Longino also upholds the underdetermination argument, positing a gap:
This gap, created by the difference in descriptive terms used in the description of data and in the expression of hypotheses, means that evidential relations cannot be formally specified and that data cannot support one theory or hypothesis to the exclusion of all alternatives. Instead, such relations are mediated by background assumptions [...] the only check against the arbitrary dominance of subjective (metaphysical, political aesthetic) preference in such cases is critical interaction among the members of the scientific community or among members of different communities.
Indeed, this makes Longino a suitable participant for the next category as well.
Arguments from the social processes of science
Several arguments stem from the social processes of science. Longino questioned the division between epistemic and non-epistemic values because, as she sees it, epistemic values are embedded in social and political perspectives. In turn, these outlooks, also ingrained in scientific research, claim that no distinction can be made between cognitive and non-cognitive elements in science (2004: 128). Nonetheless, Longino argues that this embeddedness does not imply denying objectivity but understanding it as built into a social context. Longino views objectivity as‘a characteristic of a community’s practice of science’ (1990: 179). She states,
[Scientific knowledge is, therefore, social knowledge. It is produced by processes that are intrinsically social, and once a theory, hypothesis, or set of data has been accepted by a community, it becomes a public resource. It is available to use in support of other theories and hypotheses and as a basis of action. Scientific knowledge is social both in the ways it is created and in the uses it serves.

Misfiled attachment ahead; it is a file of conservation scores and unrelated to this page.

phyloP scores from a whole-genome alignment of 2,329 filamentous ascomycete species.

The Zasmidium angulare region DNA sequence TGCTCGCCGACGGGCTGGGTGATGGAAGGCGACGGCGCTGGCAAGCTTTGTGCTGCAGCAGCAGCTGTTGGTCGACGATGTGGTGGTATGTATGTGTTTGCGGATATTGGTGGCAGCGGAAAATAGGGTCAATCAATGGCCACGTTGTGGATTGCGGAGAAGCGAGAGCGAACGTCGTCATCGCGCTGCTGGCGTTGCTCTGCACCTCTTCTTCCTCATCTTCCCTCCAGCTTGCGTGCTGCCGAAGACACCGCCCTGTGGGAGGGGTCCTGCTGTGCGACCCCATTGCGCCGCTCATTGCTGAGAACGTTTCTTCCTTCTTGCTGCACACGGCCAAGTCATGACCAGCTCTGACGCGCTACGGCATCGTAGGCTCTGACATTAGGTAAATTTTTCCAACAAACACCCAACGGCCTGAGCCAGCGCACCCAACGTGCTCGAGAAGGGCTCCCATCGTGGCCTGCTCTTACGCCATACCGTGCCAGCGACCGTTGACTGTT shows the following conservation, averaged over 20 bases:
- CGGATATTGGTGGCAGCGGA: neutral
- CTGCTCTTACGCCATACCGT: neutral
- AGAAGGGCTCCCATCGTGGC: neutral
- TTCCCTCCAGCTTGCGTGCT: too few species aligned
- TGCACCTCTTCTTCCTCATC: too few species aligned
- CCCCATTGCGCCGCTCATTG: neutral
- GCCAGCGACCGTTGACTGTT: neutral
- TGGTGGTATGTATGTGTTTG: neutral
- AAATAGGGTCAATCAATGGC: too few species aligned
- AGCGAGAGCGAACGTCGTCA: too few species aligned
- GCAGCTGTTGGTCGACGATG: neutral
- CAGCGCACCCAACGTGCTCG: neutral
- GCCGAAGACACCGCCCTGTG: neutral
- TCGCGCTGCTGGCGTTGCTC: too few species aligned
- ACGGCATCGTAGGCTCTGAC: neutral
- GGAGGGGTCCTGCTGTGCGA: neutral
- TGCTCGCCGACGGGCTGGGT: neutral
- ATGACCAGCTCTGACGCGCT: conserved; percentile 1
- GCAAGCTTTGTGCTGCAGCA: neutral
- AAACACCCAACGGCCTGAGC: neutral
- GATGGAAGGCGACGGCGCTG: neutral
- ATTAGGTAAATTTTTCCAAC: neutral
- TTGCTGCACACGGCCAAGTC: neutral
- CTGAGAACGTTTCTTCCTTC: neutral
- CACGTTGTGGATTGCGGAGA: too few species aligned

Thus, individual values are sifted out, and values become good for science (2004: 127). Moreover, Longino stresses,‘the objectives of the value-free ideal are better achieved if the constructive role of values is appreciated and the community' structured to permit their critical examination’ (2004: 140). In a nutshell, she thinks that values do not prevent objectivity but secure it when they are socially discussed and set.
While holding that values do not affect the acceptance of data, hypotheses, and theories, Hugh Lacey identifies a moment in the scientific process in which they‘often play indispensable roles’ (2003: 209): the ‘adoption of strategy’. He adds that most modern sciences adopt ‘materialist strategies’ that cast other possible strategies aside: for example, ‘agroecological strategies’ include ecological and social categories typically neglected by ordinary materialist strategies. He states,‘the value judgments that are part of the grounds for adopting a strategy play a causal role in enabling the conditions under which factual judgments can be made, but they are not part of the evidence’ (2003: 217). He suggests relying on multiple strategies according to different values and researching them empirically (2002).
Philip Kitcher’s reflections on values and science are deeply associated with the need to link scientific topics and their development with social requirements and values established via public discussion. He introduces ‘an ideal of “well-ordered science”, intended to capture what inquiry is to aim at if it is to serve the collective good’ (2001: xii;also see Chapter 10). For Kitcher,the categories used to characterize reality are ‘consequential’, that is, they' play a causal role. Science cannot turn a blind eye to its consequences; ‘because I believe no such conception can be found, I take moral and social values to be intrinsic to the practice of the science’ (2001: 65). The major issues facing society should be taken into account when designing the categories used: ‘the aim of the sciences’, he states, ‘is to address the issues that are significant for people at a particular stage in the evolution of human culture’ (2001: 59). Hence, moral and social values are intrinsic to the practice of science (2001: 65). However, Kitcher also believes that the presence of values in science does not challenge the objectivity of reality' (2001: 53 and 66). He argues that‘value-judgments are deeply embedded in the practice of science’ (2011: 34), while he ‘resist[s] the suspicion that the incursion of values inevitably undermines scientific authority’ (2011: 40).